Why did the Allies win the Second World War? Nearly 70 years after the conflict ended, one might have thought that historians would have broadly agreed on a clear answer. But it seems not. The debate is still thriving and over the past few years some new perspectives have been offered, including the view that the emergence of the Allies’ technological superiority was a crucial factor.
Two years ago, the historian of technology David Edgerton published the under-appreciated Britain’s War Machine: Weapons, Resources, and Experts in the Second World War, which demonstrated how the Allies’ victory owed much to the welter of resources, machines and technically skilled personnel deployed by the British. Now, in this fine new book, Paul Kennedy shows how the Allies’ problem-solvers - its engineers, in the broad sense of the term - turned the tide during the war and secured victory.
Most accounts of the war point out the significance of both the newly invented radar during the Battle of Britain and the breaking of the Enigma code by Alan Turing and his colleagues at Bletchley Park. Kennedy discusses these, too, although he considers the matter of cryptography in less detail than many readers will expect. He justifies this well, pointing out that the Allies’ achievements in the field of intelligence are, although undoubtedly important, sometimes exaggerated. There were significant intelligence failures as well as great successes.
Engineers of Victory is mainly concerned with the technical advances made by the Allies during the 18 months from January 1943, when Churchill and Roosevelt met at Casablanca. There, the two leaders met with their combined chiefs of staff to agree the political and operational guidelines for the future Anglo-American war strategy. They sought to win control of the Atlantic sea lanes, to attain command of the air space of all of west- central Europe, and to force their way on to enemy-held beaches so that Allied troops could make their way to the heart of the continent. Although this was a tall order, a year later all those operational aims were either accomplished or close to being achieved. How the boffins overcame the challenges is the central theme of this book.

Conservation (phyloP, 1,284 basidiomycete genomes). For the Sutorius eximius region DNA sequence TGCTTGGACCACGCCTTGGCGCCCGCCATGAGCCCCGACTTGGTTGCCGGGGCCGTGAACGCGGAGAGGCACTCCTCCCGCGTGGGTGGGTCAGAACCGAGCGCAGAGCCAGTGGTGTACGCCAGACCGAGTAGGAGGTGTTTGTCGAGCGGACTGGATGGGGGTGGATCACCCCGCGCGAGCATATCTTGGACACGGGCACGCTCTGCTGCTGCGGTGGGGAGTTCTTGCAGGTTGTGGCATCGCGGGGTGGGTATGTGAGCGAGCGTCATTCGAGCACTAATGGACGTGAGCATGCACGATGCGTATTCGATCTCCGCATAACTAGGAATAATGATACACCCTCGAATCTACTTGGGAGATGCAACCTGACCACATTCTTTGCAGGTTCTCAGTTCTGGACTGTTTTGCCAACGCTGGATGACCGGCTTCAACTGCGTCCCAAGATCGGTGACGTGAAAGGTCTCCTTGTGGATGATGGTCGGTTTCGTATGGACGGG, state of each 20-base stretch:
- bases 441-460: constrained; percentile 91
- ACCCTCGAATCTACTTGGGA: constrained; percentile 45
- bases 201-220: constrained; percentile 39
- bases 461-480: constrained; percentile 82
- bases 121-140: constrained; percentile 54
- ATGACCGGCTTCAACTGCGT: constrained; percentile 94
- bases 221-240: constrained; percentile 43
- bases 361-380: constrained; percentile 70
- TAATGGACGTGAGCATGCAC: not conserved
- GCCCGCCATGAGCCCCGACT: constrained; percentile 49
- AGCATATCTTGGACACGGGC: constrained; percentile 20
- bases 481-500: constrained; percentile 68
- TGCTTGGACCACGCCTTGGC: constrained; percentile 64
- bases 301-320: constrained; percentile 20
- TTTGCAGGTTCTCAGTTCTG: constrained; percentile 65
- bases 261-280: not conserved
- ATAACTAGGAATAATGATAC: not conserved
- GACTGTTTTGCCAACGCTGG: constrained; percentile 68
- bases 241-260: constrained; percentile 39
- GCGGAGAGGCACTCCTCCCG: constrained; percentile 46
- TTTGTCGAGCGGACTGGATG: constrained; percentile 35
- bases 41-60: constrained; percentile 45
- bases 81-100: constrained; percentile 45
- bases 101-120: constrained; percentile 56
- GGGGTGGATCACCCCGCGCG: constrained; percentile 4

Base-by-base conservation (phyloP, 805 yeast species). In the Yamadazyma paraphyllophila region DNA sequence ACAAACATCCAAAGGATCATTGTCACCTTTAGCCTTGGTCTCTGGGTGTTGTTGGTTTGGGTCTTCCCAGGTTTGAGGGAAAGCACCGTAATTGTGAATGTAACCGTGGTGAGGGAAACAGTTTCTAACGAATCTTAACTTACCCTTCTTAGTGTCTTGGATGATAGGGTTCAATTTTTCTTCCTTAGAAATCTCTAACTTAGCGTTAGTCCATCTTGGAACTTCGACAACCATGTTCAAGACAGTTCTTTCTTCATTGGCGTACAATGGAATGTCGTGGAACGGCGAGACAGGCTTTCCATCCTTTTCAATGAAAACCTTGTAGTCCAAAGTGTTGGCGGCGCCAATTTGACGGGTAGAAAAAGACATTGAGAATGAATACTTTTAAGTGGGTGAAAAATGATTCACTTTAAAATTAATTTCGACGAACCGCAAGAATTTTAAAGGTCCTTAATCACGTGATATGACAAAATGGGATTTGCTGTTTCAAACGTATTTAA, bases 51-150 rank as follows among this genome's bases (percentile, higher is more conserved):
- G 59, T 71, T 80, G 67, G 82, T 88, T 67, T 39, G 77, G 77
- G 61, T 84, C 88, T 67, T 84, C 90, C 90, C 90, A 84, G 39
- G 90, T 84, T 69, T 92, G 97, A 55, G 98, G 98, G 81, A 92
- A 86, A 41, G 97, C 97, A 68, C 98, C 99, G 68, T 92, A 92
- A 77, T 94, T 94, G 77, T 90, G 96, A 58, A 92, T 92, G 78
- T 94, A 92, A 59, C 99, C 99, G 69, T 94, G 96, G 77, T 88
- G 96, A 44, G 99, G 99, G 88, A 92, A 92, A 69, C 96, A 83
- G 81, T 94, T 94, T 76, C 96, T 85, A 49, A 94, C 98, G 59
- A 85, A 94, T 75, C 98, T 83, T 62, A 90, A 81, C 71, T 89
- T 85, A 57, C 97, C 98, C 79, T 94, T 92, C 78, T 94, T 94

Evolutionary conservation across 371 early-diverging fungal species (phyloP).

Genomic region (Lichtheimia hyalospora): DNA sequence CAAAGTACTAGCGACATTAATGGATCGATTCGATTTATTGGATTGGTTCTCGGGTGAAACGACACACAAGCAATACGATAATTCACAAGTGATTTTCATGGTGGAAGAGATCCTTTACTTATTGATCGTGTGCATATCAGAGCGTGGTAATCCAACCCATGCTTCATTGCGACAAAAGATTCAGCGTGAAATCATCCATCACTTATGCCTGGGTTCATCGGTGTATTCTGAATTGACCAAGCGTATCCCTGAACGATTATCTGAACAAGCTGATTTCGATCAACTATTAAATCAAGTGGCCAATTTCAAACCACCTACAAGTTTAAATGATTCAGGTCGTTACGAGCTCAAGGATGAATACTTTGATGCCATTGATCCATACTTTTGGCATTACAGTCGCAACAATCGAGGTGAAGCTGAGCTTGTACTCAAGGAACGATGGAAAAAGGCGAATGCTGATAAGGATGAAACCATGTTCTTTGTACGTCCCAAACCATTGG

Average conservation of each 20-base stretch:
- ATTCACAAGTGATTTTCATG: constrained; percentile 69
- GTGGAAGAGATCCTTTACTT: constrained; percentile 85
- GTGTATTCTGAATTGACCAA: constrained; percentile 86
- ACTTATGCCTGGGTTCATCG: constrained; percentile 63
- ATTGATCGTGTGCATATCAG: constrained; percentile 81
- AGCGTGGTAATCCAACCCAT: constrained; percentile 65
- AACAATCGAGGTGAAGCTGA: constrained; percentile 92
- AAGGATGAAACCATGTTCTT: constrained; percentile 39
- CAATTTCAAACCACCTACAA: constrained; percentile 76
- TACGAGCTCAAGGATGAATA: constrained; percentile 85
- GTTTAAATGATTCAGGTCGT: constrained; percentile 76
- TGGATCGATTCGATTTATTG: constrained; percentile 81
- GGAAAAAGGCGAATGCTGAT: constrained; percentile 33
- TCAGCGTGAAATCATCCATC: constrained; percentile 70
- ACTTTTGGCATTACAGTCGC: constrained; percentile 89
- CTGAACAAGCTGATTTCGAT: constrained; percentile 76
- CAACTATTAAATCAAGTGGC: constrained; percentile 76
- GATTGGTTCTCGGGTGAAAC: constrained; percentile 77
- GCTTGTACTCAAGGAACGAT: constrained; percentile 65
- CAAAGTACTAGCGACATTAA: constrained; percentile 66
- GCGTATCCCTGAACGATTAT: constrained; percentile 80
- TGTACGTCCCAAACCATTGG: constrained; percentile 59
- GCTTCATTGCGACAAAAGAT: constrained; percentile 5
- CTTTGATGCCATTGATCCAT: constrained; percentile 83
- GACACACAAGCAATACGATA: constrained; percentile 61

Among Kennedy’s previous works, perhaps the best known are The Parliament of Man: The Past, Present and Future of the United Nations, and The Rise and Fall of the Great Powers: Economic Change and Military Conflict from 1500-2000, often cited as a modern classic. I was at first surprised by his choice of subject matter in Engineers of Victory, but I was mistaken. Here, as in his other books, he addresses huge themes in grand strategy and international relations through meticulous attention to detail and with a consistently impressive command of material across several centuries, back to the Elizabethans and the Ancient Greeks.
Kennedy has organised his material by considering the five central technical challenges that the Allies’ problem-solvers faced in January 1943: how to get convoys safely across the Atlantic; how to win command of air space; how to stop a blitzkrieg (“lightning war”); how to seize an enemy-held shore; and, finally, how to fight battles thousands of miles from home, that is, to overcome the “tyranny of distance”. He discusses each of these challenges in separate chapters, typically 70 pages long. There is plenty of detail and analysis in each, although perhaps less material on the personalities of the engineers than most non-specialist readers would have liked.